Team Facts & News
From 1986 to 2017, the United States Teams have brought home: 61 Gold Medals, 43 Silver Medals, 29 Bronze Medals, and 11 Honorable Mentions. — AAPT.ORG
Meet the Team
Troy High School
Piano, Flute, Basketball, Chess
Science Olympiad Team Captain, Science Bowl Team Captain, Physics Club President, Math Club Vice President, Peer Tutoring Club Secretary, World Relief Chamber Music President, Walnut Valley Math Circle President
USAMO Qualifier (2015, 2016, 2017), ARML National 3rd Place Team (2015), USACO Gold Division, USABO Semifinalist (2014, 2016), National Science Olympiad Champion Team (2015), JPL Regional Science Bowl Champion Team (2016, 2017), Seattle International Piano Festival Silver Medal (2013), National YoungArts Merit Winner (2016), 2017 Edison Scholar, 2017 US Presidential Scholar
Physics first entered my life during my first airplane ride. Face pressed against the cool glass of the window, I watched in awe as the plane rumbled down the runway, turbines roaring ever louder, until the plane slowly escaped the confines of the Earth. Although it would be several years before I could state the physics behind the phenomenon I witnessed, I knew immediately that whatever force had lifted me off the ground had the potential to change my life.
I would not be introduced to physics until much later, but my scientific inquisitiveness quickly led me into the world of competitive mathematics. In sixth grade, I was introduced to the MathCounts competition and the AMC competitions. Although success came slowly, I became enamored by the intense problem solving and incredible ingenuity that went into these competitions. More valuably, I made lasting friendships with others who were equally interested in mathematics and science. Through diligent work, I had placed high within the my State MathCounts competition and had qualified for the AIME twice by the end of my middle school career.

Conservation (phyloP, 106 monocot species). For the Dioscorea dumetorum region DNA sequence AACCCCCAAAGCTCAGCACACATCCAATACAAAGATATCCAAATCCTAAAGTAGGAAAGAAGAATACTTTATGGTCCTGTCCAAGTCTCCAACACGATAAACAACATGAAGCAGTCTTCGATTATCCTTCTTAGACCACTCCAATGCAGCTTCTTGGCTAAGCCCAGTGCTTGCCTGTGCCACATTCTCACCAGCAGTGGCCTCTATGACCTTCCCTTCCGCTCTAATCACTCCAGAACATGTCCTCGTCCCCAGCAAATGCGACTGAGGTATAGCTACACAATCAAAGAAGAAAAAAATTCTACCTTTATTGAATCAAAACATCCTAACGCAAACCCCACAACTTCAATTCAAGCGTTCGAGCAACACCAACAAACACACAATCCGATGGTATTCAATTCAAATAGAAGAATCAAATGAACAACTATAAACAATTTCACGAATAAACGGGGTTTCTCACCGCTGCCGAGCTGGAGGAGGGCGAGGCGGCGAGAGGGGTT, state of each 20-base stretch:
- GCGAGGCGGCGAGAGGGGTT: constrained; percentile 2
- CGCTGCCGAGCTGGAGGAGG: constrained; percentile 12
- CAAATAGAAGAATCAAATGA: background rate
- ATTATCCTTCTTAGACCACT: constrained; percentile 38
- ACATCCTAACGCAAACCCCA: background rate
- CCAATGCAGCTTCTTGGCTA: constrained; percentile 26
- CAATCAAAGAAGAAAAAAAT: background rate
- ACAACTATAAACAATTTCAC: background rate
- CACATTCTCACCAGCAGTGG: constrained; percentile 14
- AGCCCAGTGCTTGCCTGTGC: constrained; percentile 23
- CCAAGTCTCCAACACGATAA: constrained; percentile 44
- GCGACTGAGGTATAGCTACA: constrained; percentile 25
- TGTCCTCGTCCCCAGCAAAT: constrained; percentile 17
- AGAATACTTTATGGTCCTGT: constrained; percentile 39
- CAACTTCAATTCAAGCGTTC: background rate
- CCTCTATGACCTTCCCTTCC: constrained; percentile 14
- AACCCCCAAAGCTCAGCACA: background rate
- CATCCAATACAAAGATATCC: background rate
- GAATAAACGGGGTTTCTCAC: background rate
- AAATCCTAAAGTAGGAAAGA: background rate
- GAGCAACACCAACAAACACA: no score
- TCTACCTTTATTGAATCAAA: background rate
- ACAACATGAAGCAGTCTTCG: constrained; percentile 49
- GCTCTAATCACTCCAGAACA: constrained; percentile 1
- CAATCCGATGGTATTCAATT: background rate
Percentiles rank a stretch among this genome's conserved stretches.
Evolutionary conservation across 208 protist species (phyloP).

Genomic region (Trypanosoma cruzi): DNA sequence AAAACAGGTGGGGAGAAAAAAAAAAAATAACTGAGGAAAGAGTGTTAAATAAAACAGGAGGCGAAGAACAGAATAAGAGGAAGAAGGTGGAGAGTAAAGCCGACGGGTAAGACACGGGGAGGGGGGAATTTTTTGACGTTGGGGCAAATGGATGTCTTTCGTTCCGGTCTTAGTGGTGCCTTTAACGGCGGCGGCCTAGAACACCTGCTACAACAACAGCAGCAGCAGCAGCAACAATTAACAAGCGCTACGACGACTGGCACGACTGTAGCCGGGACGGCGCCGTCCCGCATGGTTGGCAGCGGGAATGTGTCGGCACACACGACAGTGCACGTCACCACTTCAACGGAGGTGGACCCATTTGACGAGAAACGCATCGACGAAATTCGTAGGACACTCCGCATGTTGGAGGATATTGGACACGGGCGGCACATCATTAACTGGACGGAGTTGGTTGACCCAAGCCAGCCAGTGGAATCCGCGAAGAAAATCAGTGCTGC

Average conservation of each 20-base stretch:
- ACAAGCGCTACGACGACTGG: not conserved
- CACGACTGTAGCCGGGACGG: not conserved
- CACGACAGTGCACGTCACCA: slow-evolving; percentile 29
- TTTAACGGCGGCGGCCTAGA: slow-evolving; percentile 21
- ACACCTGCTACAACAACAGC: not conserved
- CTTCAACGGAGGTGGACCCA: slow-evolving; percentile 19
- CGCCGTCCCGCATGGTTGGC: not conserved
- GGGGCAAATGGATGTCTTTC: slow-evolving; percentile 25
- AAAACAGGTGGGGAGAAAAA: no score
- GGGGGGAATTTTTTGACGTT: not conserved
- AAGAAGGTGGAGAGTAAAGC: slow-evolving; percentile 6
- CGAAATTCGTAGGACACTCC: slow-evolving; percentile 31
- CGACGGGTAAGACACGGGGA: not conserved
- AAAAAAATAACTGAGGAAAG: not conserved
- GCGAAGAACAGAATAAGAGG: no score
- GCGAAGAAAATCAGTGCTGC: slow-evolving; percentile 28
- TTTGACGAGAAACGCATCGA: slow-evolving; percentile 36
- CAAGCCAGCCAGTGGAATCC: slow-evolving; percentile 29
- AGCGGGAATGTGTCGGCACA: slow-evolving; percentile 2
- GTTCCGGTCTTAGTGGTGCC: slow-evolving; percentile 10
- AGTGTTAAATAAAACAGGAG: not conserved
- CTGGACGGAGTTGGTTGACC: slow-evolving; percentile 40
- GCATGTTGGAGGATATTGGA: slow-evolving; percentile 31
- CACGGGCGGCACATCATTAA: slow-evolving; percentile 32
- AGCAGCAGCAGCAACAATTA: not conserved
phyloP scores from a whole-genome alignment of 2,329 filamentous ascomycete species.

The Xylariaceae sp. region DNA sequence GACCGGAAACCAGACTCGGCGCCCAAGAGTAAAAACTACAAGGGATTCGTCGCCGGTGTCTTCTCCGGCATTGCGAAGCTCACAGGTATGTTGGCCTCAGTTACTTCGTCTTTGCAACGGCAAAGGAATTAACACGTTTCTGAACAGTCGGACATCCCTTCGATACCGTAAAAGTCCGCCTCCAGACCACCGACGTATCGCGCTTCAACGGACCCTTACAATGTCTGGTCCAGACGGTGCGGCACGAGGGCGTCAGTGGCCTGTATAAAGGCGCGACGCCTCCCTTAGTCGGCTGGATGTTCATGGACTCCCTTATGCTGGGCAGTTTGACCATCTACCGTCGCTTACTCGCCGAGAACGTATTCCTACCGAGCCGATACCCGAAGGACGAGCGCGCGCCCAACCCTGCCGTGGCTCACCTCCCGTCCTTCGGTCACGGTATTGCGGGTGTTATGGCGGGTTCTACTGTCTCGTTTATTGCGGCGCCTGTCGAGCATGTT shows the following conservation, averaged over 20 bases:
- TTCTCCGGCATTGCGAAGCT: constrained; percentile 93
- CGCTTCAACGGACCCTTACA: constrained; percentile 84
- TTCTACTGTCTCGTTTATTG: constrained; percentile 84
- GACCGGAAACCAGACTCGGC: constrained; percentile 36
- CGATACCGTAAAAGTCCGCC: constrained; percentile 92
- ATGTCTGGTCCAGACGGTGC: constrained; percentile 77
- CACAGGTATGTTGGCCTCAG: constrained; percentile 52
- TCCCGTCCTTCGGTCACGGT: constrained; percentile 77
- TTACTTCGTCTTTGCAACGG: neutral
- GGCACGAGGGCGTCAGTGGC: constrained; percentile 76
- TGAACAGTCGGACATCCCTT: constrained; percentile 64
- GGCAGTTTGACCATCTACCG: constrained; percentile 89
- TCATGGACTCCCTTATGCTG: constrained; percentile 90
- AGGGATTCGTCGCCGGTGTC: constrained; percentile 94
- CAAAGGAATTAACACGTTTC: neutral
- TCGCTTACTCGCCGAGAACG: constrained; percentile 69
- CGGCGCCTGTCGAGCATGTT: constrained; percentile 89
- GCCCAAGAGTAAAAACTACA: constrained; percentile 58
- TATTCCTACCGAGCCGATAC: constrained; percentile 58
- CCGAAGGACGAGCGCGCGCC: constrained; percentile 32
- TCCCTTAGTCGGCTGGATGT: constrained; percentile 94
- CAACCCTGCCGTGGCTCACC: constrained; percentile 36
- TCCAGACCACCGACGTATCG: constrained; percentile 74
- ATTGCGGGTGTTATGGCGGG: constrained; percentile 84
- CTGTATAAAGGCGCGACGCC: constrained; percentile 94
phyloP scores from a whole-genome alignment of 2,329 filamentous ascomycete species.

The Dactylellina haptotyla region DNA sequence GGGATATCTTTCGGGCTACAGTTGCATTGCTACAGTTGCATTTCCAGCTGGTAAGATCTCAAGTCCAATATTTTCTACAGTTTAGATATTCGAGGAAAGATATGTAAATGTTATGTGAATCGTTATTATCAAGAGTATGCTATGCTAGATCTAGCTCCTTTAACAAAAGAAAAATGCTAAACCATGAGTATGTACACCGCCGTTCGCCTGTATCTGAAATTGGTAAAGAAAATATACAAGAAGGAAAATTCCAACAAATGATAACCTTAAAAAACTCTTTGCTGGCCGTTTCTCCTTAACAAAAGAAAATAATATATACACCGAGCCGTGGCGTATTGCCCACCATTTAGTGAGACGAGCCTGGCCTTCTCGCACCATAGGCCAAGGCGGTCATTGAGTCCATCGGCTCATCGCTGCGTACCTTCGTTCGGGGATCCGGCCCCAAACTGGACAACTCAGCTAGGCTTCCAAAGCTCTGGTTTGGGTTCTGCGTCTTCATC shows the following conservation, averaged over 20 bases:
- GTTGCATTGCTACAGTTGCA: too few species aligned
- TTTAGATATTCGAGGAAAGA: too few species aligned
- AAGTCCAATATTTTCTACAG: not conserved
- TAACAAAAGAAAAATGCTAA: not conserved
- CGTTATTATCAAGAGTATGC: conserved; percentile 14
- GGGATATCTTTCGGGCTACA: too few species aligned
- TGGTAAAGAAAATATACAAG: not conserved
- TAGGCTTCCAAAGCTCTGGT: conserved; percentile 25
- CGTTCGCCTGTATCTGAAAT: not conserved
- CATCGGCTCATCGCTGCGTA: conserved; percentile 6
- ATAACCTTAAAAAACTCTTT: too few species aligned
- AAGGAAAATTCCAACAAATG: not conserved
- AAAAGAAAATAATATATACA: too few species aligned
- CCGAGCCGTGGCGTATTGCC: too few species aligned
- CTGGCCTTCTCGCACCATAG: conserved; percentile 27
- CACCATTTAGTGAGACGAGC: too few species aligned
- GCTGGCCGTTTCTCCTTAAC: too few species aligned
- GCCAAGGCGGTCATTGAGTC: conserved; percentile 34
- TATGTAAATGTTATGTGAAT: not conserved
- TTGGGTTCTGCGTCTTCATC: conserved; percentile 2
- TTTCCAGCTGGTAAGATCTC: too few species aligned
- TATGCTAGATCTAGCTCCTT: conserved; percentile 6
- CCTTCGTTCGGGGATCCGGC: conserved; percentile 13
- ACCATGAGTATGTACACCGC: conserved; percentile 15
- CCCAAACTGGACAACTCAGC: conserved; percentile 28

My first true introduction into science came when I joined my middle school’s Science Olympiad team. At first, I dabbled in each and every discipline, choosing the events that seemed the most interesting (or had the coolest names). Although I had some degree in success in many of my events, I particularly excelled at the ones involving physics - in particular an event on circuits and one on thermodynamics. However, by the time I had made this realization, my middle school Science Olympiad career had come to a close.
In high school, I first did not make it onto my school’s Science Olympiad team. Recovering from this defeat, I redoubled my efforts at studying physics, spending countless hours reading through my physics book. My efforts paid off when I qualified for the semifinals from the F=ma competition in my freshman year. However, my greatest growth in physics occurred when I took Physics C at my school. Not only was I introduced to calculus based physics, but I was also shown the beautiful way in which different concepts in physics are interconnected. My performance on both the F=ma and the semifinal exams improved significantly as I was introduced to more physical concepts. After exhausting the physics curriculum at my high school, I was permitted to take classes at nearby Cal State Fullerton to further my knowledge of physics. The many physics courses I took there served to both deepen and broaden my grasp of physics.
My achievements to this date cannot be attributed to myself alone. Without the support of my family, my mentors, and my friends, I could not have possibly could not possibly have gained the same passion and understanding of physics that I do. I’m incredibly excited to attend this camp and hope that it will provide me with exciting new experiences and knowledge.
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